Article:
The Purge series started out extremely rough with it’s first entry but with the next two sequels, the series transformed into a schlocky and fun action/horror franchise with an angry opinion on all the hot button political and social issues of the day. The First Purge goes back to the beginning to show all all the insanity got started but instead of giving interesting backstory to flesh out the world, it’s mostly a fine, middle of the road entry in the franchise.
In a slightly shittier version of present day America, the New Founding Fathers become the third political party and get their candidate elected, promising to fix the social and political issues that are destroying the country. All of this is handled in about a 1 minute long montage before the credits, so if you were hoping for more backstory or info on the NFFA, you’ll be leaving disappointed. The NFFA’s solution is, obviously, The Purge, or The Experiment as it’s called here, and it’s created by Dr. Updale (Marisa Tomei) and overseen by her and Arlo Sabian (Patch Darragh), the NFFA chief of staff. Staten Island is chosen as the test site and is blockaded for the 12 hours of the experiment and any citizens who stay on the island the entire time will be paid $5,000. Anyone who “participates” further will get more compensation and everything is being recorded via Black Mirroresque contact lenses. Our main heroes are Nya (Lex Scott Davies), an activist who is raising her brother in the Park Towers block apartments and organizing a safe haven at the local church during The Purge, Isaiah (Joivan Wade), Nya’s brother who decides to use The Purge to get revenge on a dangerous psycho named Skeletor (Rotimi Paul) who attacked him earlier and Dmitri (Y’lan Noel), the local gang kingpin and Nya’s ex. The movie is definitely lacking thanks to the missing grizzled bad-assery of Frank Grillo but the main protagonists are all fairly likeable and easy to root for, especially against the cartoonish evil of the NFFA, who eventually send in kill squads of groups like the KKK in when the residents of Staten Island are more interested in sex and partying than ripping each other to shreds.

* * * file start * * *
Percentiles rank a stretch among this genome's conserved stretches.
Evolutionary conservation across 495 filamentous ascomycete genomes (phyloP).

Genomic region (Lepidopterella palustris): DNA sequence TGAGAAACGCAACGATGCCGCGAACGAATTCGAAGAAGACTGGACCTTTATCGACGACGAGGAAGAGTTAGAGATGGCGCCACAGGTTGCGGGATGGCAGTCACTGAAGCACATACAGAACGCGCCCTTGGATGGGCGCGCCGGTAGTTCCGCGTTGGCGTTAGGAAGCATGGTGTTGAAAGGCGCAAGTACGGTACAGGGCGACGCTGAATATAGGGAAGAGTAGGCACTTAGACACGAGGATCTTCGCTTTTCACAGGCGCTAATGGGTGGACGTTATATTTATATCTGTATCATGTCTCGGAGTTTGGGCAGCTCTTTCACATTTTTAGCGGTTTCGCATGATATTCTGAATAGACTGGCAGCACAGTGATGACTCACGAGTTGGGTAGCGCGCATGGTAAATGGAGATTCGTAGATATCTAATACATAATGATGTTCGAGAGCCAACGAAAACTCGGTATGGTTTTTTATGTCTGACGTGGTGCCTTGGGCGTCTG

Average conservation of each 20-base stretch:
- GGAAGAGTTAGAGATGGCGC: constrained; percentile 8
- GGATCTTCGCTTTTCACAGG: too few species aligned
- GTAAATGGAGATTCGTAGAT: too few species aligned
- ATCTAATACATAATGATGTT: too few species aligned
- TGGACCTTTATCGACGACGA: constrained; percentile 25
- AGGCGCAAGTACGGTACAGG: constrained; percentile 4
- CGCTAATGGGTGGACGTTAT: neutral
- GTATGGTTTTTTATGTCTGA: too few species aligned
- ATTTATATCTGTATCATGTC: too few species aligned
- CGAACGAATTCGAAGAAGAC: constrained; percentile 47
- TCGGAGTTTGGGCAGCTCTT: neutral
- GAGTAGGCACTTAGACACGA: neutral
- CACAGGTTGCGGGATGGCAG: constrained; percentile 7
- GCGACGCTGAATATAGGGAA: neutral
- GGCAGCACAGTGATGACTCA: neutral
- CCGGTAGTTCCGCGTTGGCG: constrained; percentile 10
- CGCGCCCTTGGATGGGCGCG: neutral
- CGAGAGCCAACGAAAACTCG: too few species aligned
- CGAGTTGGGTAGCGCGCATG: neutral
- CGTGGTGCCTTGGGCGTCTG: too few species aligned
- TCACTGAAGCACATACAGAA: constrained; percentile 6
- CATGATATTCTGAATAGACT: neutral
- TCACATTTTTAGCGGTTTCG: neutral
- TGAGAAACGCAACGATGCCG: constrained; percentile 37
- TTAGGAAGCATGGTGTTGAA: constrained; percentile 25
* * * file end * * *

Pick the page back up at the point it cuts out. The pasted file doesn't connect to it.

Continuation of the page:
The First Purge backpedals slightly back to more of the horror side of the franchise’s action/horror balance as, with the exception of Dmitri, the protagonists are just normal people and not action heroes, so there is more hiding and just trying to survive the night instead of blasting their way through a la Leo Barnes (Grillo). The franchise’s action evolution does come into play for a pretty great finale as Dmitri goes full action hero and has his own mini version of something like The Raid or Dredd as he has to fight his way up the Park Towers building and take out the roving mercenary squads that are killing everyone in sight and there’s also great scene where Dmitri and his lieutenants go full on John Wick on some KKK members in slow motion and through smoke that has style to spare (although weirdly it’s the only scene like that in the movie). Since this is the very first Purge, things are not as creatively grisly as the films that follow it in the timeline, there’s no defaced Lincoln Memorials or psychopaths in patriotic costumes running around and there’s no real stand out or creative kills either although Skeletor is probably the most memorable and active villain yet in the franchise, responsible for the first kill ever in Purge history and gleeful in his rampaging. The one new twist of creativity is the contact lenses, which adds an eerie neon blue or green tint to everyone’s eyes and you will just see these eyes in the background, in alleys or peeking out of windows. There is also some really ham fisted attempts to establish backstory, like newscasters commentating on a lot of people wearing masks and what it means.
The First Purge is a solid entry in the franchise but fails to deliver on its place as a prequel to offer some interesting backstory and world-building to the universe. The NFFA are still mostly a racist and evil cipher and the ending is a foregone conclusion; our protagonists are not going to miraculously stop The Purge from happening and the actual creation and execution of The Purge is not very interesting either. There’s plenty of solid Purge action if that’s what you are looking for and it presses even harder into the social and political text, with lots of blatant references to current events but it doesn’t top the grindhousey, old school schlock of Anarchy or Election Year.